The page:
If I were a British newly-wed and had to impress my in-laws with my culinary skills , I would make these cheddar cheese and parsley scones without a flinch of an eyebrow. Or maybe some lightly sweetened plain scones with a generous smattering of whipped cream and fresh berries from the garden would surely get me in their good books right away. Thats how I feel about scones ; a great deal of confidence resting on the fact that these have to be one of the easiest and quickest things to bake. Now, I’m not sure whether this very Indian scenario of the bride’s first impression can be extrapolated to the British way of life, I am pretty sure of my inability of early morning cookery prowess to attempt making something which involves more than a couple of steps. These according to me will win a lot of hearts, British or not.
Scones just grew on me. What I have realized from my previous attempt at making scones and also while I made them this time is that they are an equivalent of the quintessential Indian Pohe (a breakfast dish made of beaten flattened rice). I know that sounds ridiculous – owing to the fact that they are made with ingredients that are poles apart – but yes, when it comes to the attributes of both of them as a breakfast option you would see the similarities. Just like a steamy hot plate of Pohe, these are quick and easy to make and require just a handful of ingredients. They also double up as a tea time snack and can be made ahead.
Scones are a form of quick bread that originated in Scotland. You would be bewildered at the number of scone recipes you would find over the internet since they can be made both the savory and the sweet way. This recipe for scones is from a baking class I attended and so it wouldn’t be right to post the recipe on this blog. The recipe originally had chives as the herb ingredient (apparently cheddar cheese and chives make the perfect flavor couple), but due to its unavailabity we used dried parsley instead. You can experiment with the cheese and herbs here, but be careful of the salt content, as it varies with the kind of cheese you are using and butter (unsalted or salted). The rich buttery texture, the light savory flavor due to the cheddar and a dash of mustard and the fresh earthy aroma of parsely make it the perfect accompaniment to a cup of tea.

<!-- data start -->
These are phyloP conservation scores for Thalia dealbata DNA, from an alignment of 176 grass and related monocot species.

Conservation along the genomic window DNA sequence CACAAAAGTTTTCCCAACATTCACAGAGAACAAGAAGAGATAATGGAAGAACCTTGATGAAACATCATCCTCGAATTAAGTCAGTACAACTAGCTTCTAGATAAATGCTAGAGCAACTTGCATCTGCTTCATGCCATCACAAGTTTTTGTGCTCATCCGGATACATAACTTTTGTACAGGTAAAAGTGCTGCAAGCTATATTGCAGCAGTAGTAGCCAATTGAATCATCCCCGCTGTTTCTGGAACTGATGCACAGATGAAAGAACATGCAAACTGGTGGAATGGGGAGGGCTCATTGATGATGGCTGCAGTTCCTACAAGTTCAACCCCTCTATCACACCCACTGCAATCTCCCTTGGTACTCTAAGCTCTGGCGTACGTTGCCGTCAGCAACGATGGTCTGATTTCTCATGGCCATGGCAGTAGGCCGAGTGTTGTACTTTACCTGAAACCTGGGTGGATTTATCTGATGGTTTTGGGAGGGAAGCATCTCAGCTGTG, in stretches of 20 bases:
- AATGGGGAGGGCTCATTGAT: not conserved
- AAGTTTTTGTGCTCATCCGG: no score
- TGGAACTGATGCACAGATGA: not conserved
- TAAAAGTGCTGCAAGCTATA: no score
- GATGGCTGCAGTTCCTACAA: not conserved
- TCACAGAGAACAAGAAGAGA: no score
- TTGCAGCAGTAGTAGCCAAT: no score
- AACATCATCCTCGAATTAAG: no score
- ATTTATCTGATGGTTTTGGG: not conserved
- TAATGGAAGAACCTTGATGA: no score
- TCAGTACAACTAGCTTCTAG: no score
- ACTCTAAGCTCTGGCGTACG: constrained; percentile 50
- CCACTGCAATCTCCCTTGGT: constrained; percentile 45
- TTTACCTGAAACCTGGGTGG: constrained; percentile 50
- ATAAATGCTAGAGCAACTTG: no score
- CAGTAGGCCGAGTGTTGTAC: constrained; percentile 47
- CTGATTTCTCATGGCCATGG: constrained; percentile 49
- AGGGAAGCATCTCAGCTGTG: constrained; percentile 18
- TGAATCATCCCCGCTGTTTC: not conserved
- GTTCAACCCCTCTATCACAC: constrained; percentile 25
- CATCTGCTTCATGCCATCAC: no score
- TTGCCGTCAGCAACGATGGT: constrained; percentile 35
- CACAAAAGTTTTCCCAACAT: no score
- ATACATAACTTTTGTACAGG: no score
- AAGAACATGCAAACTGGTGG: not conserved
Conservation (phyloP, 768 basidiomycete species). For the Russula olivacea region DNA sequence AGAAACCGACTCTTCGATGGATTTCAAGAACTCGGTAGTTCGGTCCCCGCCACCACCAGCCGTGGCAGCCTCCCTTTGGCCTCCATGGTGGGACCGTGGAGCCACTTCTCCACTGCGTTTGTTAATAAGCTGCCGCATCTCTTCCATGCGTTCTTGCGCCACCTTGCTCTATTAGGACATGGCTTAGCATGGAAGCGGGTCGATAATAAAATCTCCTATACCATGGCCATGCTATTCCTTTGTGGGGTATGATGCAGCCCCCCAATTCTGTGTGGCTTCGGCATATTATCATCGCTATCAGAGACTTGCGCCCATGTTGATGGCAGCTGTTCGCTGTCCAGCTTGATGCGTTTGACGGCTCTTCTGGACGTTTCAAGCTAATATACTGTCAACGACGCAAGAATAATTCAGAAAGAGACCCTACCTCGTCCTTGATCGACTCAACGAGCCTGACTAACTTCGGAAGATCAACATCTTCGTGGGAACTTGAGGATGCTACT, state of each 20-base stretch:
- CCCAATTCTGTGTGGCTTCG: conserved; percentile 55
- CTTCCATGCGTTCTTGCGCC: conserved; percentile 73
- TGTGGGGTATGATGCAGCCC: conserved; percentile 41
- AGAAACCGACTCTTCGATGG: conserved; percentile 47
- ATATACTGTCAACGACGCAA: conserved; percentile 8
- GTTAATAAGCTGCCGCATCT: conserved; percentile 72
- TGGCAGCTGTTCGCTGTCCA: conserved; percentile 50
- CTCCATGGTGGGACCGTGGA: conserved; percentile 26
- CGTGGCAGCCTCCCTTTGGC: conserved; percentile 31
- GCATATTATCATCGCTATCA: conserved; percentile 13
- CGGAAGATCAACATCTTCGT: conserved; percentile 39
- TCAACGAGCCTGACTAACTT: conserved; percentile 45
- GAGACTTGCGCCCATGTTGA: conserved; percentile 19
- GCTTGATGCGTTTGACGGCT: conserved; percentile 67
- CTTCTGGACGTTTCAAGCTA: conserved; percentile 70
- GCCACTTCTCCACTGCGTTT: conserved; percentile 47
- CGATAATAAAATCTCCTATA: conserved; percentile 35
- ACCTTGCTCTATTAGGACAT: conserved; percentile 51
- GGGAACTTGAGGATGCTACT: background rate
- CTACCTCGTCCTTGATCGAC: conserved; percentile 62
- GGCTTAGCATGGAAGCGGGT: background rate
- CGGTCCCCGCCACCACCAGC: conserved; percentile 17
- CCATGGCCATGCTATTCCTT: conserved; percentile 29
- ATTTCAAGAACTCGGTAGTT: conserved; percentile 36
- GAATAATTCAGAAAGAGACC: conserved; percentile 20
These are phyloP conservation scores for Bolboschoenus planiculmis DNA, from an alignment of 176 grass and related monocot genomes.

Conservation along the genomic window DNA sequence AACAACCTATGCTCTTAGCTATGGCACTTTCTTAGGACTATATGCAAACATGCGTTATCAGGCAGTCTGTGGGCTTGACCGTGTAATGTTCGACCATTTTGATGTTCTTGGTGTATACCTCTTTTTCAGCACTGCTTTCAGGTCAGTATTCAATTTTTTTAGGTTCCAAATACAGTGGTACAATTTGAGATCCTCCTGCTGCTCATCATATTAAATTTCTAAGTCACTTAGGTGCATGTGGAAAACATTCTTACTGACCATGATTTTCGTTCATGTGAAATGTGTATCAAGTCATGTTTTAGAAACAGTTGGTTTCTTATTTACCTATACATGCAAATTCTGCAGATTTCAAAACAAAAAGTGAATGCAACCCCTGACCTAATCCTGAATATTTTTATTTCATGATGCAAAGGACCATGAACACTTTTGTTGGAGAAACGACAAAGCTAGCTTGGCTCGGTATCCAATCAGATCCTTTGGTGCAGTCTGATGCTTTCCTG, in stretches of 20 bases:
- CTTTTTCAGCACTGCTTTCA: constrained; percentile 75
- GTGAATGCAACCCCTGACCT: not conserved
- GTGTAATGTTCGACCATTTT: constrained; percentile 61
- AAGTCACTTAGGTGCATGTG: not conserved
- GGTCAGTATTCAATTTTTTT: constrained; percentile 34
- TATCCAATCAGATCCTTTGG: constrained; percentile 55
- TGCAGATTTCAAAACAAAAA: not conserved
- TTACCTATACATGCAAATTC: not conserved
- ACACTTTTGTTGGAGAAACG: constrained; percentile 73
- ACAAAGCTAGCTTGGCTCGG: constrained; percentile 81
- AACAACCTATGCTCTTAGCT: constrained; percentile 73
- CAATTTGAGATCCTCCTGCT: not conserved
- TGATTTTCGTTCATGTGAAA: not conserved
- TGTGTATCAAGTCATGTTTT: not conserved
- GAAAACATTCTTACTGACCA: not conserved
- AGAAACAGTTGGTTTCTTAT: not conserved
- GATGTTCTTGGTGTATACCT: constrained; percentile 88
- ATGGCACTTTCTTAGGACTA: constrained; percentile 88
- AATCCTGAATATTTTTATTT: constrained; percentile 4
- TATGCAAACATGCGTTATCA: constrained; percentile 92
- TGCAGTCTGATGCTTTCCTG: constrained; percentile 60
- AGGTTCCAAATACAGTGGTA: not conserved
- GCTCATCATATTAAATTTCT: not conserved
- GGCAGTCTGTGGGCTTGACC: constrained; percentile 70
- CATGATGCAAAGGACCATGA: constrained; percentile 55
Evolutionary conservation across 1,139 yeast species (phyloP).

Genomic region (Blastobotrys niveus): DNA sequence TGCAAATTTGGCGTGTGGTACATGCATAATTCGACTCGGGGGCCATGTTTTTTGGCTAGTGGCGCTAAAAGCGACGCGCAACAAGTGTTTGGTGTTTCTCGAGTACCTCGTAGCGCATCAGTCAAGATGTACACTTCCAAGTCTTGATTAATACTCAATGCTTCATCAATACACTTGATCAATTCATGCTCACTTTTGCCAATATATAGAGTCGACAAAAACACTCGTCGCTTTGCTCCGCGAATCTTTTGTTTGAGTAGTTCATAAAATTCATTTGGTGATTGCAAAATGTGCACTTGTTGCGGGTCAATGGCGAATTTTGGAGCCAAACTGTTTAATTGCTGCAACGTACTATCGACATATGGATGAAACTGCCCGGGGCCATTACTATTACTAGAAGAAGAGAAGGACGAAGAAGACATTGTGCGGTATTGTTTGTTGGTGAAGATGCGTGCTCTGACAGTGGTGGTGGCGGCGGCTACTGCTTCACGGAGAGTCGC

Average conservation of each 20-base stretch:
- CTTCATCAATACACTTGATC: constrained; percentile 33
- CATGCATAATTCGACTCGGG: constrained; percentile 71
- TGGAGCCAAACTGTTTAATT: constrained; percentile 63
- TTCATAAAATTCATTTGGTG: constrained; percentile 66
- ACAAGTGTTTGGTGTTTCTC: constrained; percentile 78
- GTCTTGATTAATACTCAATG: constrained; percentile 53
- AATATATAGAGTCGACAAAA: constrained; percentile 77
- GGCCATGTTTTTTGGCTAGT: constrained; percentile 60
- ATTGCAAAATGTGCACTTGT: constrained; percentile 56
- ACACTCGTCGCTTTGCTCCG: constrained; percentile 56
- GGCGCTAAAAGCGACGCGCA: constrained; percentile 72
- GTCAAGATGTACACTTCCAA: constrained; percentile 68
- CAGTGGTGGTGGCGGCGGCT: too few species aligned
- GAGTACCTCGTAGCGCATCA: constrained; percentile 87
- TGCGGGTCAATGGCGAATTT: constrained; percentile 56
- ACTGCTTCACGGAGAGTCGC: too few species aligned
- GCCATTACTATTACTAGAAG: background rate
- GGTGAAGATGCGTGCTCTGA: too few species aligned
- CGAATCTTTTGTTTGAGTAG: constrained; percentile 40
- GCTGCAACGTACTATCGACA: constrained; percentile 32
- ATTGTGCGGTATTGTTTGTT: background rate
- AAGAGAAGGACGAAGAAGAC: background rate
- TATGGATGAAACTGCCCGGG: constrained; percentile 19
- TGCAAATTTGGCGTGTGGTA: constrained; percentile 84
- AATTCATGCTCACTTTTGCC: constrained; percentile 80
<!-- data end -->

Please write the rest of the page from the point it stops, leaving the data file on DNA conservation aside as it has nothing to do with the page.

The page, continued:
Scones are highly versatile when it comes to the ingredients but the technique for making them remains the same. The butter which goes into the flour should be cold and cut into cubes for easy mixing. If you are using your hand to make the dough, rub the cold butter into the flour till the flour appears like coarse bread crumbs. Whatever liquid your recipe requires, be it milk or cream, make sure it is straight from the fridge. Gently turn the dry and the liquid ingredients in the bowl till they come together in a single mass. Knead it just a few times till it forms a cohesive mass. Do not over knead ! Flatten it into a rough disc and cling wrap it and store it in the refrigerator for atleast half an hour before you roll them out. Roll the dough into a disc with a thickness of about 2 cm and cut them with a cookie or biscuit cutter.
Here are links to some scone recipes from blogs I love